4. Breakthroughs in stem cell research particularly led by work coming out of the New York Stem Cell Foundation change the nature of disease management and eradication and move general therapeutic advances away from animal models to direct testing on human cells. Targeted therapeutics driven by DNA analyses tied to narrower classes of patient recipients change the nature of drug and health delivery. It becomes apparent that the US FDA model is slowing the pace of US therapeutics development by the cost and time required to bring solutions to market. Much as financial services regulation was geared to the benefit of larger entities, it becomes clear that therapeutics development has been on the the same path. Change occurs in response to other countries moving more rapidly in bringing solutions to market.
  5. Away from continual ups and downs in financial assets as the world works its way through the hangover from the 2008-2012 financial crises, the general march of human progress is positive. I hope to be around to observe it. Maybe the breakthroughs suggested in the previous expectation will help that.

A Brief Look at the World—China, the US, Europe and the Lake Forest Investment Society

I am heading out to Chicago for one of the triannual meetings of the Lake Forest Investment Society.  We have been meeting three times a year (yes, triannual can mean three times a year) for many years to talk about the economy and the markets, including providing some specific stocks for a “portfolio.” The best performing security for the period between meetings gets its touter a free lunch. The portfolio, an unaudited, equally weighted hodge-podge of names is actually up  427% vs. the S&P at 130% over the 16 years this group has been meeting.  The Society originated as a group of ex-Mitchell Hutchins employees and some of their favorite clients who wanted an excuse to share some provocative ideas on stocks, the economy, the world and life, eat high cholesterol meals, and maybe play a little golf. Some of the members and their origins have changed over the years, but the dialogue continues. The following are some thoughts I expect to share at the meeting:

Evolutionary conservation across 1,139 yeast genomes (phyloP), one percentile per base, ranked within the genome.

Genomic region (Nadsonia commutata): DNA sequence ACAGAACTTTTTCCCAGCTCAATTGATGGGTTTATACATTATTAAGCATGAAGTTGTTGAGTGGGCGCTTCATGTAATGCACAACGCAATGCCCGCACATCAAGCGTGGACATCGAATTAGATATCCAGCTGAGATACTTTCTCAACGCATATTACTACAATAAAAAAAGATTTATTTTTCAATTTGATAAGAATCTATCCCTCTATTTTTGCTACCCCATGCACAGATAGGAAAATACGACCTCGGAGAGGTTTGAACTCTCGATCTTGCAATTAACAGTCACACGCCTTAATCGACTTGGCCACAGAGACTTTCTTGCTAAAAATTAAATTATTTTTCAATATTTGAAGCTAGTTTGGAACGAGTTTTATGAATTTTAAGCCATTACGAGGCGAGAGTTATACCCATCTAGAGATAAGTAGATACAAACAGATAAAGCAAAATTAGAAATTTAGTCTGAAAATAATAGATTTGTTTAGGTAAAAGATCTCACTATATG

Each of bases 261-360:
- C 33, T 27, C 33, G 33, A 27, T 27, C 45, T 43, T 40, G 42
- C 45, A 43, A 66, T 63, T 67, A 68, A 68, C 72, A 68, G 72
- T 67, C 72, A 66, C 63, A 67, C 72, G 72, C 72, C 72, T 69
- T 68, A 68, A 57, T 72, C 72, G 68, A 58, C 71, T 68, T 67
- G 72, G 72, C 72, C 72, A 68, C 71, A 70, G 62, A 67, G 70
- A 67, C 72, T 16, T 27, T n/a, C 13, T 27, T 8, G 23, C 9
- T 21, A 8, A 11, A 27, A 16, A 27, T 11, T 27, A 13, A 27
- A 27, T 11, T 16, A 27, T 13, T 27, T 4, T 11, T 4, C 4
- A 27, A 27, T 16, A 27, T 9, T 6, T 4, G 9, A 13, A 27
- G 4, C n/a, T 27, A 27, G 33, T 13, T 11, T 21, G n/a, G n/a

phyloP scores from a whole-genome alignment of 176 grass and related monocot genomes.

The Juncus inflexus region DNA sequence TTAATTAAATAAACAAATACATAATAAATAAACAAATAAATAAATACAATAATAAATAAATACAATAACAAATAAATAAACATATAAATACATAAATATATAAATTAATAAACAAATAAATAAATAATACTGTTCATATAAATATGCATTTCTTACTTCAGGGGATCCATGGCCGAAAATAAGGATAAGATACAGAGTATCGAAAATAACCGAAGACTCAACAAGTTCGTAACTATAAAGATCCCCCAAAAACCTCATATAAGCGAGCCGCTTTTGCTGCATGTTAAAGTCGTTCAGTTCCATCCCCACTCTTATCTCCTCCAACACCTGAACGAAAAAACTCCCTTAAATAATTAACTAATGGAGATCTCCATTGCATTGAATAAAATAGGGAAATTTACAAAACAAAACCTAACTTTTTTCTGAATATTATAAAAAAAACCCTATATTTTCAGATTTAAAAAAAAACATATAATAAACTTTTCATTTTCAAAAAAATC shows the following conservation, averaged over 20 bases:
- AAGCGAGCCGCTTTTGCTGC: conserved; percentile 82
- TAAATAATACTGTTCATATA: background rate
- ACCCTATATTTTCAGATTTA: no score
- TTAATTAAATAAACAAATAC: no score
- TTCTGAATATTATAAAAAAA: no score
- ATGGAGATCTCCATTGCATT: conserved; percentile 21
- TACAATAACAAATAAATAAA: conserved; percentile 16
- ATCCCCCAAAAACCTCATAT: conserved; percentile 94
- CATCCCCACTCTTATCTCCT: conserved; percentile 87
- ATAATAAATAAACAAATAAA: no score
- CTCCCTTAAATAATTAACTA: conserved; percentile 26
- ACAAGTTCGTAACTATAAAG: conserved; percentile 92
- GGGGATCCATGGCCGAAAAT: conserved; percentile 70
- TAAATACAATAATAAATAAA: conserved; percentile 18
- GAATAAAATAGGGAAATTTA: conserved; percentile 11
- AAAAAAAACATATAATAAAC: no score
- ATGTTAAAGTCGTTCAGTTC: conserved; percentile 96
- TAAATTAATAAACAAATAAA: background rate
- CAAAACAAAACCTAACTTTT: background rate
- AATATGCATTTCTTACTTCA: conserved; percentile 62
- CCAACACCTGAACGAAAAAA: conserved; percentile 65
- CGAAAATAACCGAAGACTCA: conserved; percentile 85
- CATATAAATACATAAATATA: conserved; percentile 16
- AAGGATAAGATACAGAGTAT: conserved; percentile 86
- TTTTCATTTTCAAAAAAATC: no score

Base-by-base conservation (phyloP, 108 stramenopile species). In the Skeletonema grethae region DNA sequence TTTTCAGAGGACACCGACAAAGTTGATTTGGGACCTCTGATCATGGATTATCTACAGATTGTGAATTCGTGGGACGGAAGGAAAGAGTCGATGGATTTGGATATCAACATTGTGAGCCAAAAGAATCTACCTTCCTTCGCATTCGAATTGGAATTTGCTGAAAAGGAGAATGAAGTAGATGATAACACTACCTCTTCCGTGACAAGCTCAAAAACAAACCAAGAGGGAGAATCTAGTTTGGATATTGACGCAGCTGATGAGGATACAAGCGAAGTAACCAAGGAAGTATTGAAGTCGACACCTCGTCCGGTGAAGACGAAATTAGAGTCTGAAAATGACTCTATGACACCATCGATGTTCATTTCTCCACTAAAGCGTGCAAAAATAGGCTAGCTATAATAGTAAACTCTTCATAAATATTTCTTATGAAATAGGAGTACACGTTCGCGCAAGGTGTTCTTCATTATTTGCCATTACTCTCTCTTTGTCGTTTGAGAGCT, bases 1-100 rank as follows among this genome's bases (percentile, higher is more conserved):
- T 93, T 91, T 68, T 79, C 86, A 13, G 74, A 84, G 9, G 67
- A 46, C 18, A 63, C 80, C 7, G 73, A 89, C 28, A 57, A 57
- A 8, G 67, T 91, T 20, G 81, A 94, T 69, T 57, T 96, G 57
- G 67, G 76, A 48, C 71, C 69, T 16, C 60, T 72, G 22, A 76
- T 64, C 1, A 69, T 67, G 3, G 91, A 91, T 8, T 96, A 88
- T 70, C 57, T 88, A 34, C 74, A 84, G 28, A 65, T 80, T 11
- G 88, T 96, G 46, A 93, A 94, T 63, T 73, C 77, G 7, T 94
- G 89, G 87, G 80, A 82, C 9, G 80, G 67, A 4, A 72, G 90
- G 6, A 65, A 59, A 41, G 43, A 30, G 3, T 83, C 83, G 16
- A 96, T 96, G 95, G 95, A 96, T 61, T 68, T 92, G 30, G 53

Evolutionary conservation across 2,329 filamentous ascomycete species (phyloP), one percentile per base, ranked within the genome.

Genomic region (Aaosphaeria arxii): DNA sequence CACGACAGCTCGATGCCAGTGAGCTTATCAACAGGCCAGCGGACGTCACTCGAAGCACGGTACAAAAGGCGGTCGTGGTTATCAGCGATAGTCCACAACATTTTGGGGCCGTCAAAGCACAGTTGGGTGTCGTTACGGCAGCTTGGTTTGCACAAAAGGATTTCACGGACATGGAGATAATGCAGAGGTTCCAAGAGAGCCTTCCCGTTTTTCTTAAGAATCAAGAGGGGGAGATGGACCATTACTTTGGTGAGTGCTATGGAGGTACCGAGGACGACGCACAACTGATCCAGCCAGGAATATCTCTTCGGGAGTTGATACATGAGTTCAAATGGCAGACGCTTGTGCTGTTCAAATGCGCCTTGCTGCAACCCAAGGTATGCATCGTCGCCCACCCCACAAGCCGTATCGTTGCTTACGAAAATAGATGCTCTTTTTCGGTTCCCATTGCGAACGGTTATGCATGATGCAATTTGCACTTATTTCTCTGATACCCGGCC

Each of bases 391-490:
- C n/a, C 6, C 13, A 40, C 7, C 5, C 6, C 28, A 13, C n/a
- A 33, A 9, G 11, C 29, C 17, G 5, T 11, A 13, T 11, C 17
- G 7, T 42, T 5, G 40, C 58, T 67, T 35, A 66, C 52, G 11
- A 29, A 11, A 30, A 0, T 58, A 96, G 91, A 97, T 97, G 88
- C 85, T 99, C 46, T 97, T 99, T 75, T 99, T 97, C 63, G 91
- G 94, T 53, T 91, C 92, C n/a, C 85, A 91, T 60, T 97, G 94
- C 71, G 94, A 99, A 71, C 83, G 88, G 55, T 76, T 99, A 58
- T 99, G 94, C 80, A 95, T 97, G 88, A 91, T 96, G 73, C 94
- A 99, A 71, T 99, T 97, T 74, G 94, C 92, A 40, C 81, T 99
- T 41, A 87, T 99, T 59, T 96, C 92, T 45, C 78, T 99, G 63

China’s Role

This global deficit crisis won’t really be resolved until China enters the picture. China needs an export market to provide sufficient jobs while it tries to move to a consumer economy. It cannot find itself with a slow-growth economy if it wants to avoid political disruption, particularly at a time of leadership change. The developed world, both the US and Europe, needs to be showing some growth in order to be consumers of Chinese goods. With new leadership coming in 2012 there is an opportunity for China to provide some form of quantitative easing through the purchase of longer-dated securities or other mechanisms.  This could be combined with the purchase of real assets and intellectual property as well in both the US and Europe. Until we see some movement by China, the developed world markets will face continued uncertainty, as the resources available to resolve the European crises, specifically, are just not adequate. However, I doubt China will move until both Europe and the US take stronger steps on their own to develop long-term deficit solutions and near-term stimuli.

The US’s Role

Contrary to what has been a continual reduction in GDP forecasts and increasing odds of a double dip by the pundits, I think the US could show decent growth in the second half of this year—not enough to create a lot of jobs, but decent. This does assume that the Super Committee or some variation thereof comes out with a long-term deficit reduction program combined with some near-term stimulus, and Congress actually supports this effort. I think the odds are greater than 60% that they will. This doesn’t necessarily provide a boost for the second half of the year, but it clears the air for next year and eliminates some elements of uncertainty in the minds of business and investors. My guess is we could have one more horrendous scare, probably coming out of Europe, before the world comes to its senses and responds to what could be a real crisis otherwise. What needs to happen long term is a whole ‘nother post, but one could read Friedman’ and Mandelbaum’s new book, “That Used to be Us,” to get a sense of some of what has to happen.


What a mess. It does not appear that the mechanisms exist to deal with the Greek deficits without putting the European banking system and maybe some other financial entities at grave capital risk. Whatever does come out of Europe as a solution—and I think it will take the Chinese to at least have the appearance of a solution—growth will be slow, as the European banks will not be in a position to lend for some time.  This is an opportunity for the Chinese probably to the detriment of the US, if they choose to pursue it.  China bashing in the US will likely drive China closer to Europe. China can also be more specific in its actions by dealing with individual countries and companies as opposed to the Union.

Other Topics